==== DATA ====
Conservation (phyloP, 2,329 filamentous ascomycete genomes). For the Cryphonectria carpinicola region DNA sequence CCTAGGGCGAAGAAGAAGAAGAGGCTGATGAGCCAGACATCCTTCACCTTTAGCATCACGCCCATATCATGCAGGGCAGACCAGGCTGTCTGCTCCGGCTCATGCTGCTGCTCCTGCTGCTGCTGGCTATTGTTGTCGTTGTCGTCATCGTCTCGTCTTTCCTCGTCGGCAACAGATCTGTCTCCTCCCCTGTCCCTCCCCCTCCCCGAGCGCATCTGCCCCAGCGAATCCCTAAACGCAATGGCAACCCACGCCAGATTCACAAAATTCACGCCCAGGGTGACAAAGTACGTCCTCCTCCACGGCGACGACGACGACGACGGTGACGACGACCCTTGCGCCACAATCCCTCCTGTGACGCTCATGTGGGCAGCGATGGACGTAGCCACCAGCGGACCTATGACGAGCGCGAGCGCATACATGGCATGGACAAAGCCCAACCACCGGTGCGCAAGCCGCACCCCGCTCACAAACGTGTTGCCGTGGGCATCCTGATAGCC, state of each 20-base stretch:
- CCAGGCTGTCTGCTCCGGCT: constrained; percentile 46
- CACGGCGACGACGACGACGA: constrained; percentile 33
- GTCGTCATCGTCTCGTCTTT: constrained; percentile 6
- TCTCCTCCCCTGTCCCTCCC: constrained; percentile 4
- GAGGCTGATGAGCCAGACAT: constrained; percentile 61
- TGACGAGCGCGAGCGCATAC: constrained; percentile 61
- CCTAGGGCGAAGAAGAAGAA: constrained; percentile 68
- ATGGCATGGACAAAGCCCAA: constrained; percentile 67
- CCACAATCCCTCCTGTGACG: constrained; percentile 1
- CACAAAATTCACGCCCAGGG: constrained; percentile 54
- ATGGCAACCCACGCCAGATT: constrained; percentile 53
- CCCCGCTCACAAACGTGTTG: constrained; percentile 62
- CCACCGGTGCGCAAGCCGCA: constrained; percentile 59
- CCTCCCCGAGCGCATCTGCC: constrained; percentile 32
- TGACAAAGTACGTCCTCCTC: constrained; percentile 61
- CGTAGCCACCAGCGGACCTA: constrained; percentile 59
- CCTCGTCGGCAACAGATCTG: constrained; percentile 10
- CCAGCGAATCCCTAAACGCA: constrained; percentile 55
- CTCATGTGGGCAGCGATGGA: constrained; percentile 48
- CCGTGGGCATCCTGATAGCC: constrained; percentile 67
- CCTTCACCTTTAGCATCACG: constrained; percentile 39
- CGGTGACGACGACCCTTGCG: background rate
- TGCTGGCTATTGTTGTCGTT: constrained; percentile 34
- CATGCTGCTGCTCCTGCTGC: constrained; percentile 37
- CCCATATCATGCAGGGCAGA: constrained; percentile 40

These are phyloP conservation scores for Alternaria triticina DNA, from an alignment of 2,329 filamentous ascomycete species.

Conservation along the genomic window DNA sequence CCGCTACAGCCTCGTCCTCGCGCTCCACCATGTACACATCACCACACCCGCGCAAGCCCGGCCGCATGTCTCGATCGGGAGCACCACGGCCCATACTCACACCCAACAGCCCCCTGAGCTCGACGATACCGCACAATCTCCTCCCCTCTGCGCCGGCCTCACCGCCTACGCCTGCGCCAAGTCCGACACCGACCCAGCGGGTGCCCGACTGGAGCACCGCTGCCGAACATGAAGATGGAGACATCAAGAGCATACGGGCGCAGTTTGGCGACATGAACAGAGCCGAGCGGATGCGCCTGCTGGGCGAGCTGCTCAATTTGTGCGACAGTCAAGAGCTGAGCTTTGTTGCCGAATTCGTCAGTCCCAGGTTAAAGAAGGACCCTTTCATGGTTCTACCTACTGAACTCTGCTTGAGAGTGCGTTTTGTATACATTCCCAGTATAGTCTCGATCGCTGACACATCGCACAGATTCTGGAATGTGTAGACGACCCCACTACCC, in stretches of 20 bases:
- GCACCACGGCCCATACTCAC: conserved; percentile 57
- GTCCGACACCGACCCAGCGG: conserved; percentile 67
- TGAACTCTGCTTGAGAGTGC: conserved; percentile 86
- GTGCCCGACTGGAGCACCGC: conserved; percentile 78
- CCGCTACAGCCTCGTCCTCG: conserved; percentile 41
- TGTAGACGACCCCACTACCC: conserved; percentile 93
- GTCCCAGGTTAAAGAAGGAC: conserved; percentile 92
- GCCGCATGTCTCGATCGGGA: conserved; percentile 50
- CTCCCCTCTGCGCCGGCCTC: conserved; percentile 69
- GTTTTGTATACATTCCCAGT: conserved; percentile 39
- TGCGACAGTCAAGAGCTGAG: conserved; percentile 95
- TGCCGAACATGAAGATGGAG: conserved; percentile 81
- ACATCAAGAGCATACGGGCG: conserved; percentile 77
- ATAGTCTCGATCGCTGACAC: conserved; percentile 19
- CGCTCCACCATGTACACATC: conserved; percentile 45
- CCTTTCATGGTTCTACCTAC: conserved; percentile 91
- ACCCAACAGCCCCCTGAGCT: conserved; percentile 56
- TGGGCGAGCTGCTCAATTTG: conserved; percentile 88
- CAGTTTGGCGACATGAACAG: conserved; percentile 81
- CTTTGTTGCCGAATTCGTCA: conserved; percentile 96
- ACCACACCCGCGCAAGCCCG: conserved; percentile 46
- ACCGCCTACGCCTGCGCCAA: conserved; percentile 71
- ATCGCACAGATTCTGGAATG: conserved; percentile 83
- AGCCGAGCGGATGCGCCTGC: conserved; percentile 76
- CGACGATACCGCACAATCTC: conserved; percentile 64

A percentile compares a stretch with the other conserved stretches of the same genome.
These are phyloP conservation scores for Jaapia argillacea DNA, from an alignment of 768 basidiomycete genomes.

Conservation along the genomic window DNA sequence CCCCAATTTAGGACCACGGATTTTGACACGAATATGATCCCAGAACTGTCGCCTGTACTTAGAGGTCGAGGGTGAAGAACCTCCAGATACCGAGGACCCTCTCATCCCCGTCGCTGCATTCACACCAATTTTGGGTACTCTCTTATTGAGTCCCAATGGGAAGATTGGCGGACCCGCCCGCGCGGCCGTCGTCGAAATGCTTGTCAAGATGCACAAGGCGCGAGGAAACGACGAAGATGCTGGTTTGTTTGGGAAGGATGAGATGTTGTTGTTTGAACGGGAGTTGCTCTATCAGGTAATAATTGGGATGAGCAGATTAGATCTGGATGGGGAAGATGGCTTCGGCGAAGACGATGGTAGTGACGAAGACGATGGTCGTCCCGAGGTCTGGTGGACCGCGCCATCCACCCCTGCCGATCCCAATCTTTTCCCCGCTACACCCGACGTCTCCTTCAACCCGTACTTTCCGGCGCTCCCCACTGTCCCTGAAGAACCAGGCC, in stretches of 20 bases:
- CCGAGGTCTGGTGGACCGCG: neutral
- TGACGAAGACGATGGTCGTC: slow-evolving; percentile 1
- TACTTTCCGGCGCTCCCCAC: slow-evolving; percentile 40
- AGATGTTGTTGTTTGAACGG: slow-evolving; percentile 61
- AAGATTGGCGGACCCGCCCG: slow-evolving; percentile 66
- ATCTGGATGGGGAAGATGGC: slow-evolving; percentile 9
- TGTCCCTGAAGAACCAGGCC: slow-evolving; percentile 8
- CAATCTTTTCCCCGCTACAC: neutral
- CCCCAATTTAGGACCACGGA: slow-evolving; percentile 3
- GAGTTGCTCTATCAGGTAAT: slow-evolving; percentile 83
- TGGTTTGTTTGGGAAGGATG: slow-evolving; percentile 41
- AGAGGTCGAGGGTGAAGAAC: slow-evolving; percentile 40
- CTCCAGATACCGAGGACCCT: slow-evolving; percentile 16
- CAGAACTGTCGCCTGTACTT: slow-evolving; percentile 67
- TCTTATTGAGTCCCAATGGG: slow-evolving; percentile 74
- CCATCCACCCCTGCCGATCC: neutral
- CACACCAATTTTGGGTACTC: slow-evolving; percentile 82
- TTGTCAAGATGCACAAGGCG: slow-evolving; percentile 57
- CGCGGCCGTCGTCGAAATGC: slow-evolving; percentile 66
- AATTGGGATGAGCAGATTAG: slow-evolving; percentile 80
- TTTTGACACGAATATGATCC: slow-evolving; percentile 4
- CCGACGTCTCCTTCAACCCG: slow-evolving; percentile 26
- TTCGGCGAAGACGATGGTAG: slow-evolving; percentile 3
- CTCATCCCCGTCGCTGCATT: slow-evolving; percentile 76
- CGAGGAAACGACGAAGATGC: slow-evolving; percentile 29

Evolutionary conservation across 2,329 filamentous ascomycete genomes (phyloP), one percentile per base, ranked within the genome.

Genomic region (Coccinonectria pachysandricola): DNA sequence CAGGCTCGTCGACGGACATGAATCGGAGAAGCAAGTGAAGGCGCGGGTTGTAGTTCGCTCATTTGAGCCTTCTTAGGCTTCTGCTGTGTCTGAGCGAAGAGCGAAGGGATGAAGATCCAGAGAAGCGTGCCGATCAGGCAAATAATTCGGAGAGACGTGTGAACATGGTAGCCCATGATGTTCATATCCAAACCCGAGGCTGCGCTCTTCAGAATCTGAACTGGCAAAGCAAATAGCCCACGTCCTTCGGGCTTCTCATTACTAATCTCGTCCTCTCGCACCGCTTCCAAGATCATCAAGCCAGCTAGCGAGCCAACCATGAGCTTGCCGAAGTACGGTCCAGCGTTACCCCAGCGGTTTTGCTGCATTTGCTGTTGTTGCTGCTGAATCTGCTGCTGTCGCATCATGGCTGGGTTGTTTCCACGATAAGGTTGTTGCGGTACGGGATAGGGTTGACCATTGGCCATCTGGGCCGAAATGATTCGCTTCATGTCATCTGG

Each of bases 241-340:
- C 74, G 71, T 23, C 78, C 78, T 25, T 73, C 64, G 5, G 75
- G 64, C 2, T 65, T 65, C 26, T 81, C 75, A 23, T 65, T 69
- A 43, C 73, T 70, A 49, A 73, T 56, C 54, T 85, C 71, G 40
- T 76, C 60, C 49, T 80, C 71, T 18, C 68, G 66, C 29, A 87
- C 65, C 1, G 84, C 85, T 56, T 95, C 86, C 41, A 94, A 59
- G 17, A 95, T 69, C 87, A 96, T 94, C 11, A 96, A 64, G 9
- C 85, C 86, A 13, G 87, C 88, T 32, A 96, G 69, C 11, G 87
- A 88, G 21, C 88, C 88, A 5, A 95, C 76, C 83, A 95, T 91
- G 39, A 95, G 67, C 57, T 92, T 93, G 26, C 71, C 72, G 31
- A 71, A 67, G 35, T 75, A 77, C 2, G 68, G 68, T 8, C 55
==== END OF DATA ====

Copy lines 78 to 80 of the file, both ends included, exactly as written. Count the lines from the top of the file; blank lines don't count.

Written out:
- CCGACGTCTCCTTCAACCCG: slow-evolving; percentile 26
- TTCGGCGAAGACGATGGTAG: slow-evolving; percentile 3
- CTCATCCCCGTCGCTGCATT: slow-evolving; percentile 76